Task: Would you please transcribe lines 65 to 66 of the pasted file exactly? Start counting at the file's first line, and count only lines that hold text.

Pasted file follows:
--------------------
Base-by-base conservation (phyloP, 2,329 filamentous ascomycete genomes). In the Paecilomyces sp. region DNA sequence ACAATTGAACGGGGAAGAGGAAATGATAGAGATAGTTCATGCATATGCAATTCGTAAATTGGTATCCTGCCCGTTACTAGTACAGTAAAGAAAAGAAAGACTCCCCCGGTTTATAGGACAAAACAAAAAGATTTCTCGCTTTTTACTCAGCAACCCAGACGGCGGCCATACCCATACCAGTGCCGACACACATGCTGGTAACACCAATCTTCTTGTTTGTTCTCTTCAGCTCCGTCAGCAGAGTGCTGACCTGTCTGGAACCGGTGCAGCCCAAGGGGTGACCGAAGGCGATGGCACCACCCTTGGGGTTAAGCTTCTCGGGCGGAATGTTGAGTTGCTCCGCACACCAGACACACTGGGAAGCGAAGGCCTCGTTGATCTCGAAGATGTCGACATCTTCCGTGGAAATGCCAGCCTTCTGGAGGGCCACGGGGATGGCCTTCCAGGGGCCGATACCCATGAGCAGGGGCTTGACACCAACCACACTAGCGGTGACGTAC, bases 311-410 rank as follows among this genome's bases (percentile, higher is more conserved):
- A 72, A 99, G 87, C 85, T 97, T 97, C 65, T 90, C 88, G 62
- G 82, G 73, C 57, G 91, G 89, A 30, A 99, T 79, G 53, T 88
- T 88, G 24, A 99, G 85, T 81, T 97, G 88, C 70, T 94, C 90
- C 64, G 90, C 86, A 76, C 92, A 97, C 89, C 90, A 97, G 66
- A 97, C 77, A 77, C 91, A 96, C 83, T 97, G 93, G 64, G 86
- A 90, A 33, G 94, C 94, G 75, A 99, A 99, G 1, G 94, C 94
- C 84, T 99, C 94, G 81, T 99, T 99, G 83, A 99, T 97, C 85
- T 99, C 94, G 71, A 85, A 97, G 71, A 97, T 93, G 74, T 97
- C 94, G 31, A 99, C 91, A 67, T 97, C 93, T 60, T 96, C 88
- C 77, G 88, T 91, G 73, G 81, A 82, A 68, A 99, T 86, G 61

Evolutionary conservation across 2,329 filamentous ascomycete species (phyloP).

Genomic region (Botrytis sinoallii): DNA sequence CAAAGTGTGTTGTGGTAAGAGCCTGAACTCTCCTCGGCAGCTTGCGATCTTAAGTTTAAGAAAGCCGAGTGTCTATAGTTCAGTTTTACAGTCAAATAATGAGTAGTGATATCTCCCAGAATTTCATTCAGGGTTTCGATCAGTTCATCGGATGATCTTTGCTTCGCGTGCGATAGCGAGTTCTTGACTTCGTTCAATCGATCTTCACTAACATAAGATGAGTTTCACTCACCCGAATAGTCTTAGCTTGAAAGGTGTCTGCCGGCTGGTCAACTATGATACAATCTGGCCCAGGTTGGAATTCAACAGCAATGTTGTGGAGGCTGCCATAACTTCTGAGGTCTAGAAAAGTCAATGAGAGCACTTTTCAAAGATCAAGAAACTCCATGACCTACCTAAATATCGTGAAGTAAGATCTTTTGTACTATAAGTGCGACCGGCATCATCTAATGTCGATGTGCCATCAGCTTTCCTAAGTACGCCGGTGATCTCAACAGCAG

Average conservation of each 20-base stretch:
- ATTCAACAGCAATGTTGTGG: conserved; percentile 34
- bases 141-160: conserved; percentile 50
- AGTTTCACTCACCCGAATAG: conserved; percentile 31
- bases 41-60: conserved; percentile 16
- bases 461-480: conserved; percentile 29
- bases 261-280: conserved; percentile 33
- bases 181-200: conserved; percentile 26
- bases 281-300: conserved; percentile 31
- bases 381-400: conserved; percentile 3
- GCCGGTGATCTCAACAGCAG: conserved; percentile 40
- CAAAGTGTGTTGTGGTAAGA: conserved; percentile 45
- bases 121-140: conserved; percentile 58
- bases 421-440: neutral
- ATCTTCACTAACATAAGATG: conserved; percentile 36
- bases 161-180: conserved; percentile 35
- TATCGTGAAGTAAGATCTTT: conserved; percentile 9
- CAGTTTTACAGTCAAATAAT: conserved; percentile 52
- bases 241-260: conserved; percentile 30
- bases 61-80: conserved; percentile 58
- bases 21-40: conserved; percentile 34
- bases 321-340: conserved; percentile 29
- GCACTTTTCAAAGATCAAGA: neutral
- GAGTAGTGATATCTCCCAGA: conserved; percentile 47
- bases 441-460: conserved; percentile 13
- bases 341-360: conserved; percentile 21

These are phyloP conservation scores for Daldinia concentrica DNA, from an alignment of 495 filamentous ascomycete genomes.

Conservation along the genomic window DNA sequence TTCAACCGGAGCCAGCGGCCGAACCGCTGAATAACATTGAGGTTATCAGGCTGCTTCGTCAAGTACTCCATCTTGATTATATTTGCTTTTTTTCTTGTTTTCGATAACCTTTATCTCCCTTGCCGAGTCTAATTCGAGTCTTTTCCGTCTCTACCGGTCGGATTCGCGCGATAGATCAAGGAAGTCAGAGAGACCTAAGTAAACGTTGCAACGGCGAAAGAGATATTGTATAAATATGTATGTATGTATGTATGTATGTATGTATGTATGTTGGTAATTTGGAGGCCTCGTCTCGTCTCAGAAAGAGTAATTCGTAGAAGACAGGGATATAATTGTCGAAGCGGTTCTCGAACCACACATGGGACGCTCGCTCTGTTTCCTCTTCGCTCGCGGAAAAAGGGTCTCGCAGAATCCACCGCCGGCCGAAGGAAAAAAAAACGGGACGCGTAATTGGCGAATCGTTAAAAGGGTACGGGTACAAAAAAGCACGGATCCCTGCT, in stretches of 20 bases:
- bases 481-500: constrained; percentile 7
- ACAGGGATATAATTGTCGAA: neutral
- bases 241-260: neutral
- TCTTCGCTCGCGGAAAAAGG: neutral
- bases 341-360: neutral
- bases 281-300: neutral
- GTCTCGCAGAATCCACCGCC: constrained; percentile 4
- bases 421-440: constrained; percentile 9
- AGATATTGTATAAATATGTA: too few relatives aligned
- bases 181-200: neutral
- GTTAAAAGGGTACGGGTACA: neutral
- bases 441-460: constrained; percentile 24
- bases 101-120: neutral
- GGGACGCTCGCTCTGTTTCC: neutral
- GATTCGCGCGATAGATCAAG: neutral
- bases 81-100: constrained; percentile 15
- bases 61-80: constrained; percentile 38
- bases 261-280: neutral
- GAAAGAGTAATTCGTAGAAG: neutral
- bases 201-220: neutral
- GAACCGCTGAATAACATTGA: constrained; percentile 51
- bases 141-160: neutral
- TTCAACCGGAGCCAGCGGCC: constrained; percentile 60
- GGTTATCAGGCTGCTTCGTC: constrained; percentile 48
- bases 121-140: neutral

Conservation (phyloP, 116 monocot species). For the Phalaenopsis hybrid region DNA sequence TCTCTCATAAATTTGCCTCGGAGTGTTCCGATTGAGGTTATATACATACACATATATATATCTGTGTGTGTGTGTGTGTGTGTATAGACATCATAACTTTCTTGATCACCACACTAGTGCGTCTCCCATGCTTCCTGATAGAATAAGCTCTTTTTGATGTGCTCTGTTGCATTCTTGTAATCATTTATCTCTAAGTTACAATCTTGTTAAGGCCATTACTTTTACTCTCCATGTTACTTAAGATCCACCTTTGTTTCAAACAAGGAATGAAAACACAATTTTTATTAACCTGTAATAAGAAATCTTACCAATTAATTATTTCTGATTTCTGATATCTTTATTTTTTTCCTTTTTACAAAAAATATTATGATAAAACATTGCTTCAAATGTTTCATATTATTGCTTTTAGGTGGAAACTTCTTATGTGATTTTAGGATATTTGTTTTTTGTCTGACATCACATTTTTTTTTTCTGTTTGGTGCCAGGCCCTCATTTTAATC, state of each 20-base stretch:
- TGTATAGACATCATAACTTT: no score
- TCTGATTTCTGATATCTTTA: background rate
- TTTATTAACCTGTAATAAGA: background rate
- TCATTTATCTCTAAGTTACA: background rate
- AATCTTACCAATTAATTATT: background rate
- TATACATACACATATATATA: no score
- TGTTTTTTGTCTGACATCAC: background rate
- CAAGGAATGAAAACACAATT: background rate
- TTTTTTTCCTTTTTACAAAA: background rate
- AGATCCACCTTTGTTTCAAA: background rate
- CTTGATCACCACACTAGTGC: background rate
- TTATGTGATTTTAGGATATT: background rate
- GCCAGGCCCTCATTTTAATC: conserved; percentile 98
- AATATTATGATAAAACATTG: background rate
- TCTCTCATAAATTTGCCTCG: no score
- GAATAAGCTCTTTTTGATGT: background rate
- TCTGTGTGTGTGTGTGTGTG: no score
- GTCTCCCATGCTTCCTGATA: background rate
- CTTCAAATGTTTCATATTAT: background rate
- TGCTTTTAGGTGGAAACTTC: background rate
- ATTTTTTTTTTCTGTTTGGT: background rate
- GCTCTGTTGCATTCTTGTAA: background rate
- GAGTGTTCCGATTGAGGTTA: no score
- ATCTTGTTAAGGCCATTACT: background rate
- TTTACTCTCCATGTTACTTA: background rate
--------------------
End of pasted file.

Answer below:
- GGTTATCAGGCTGCTTCGTC: constrained; percentile 48
- bases 121-140: neutral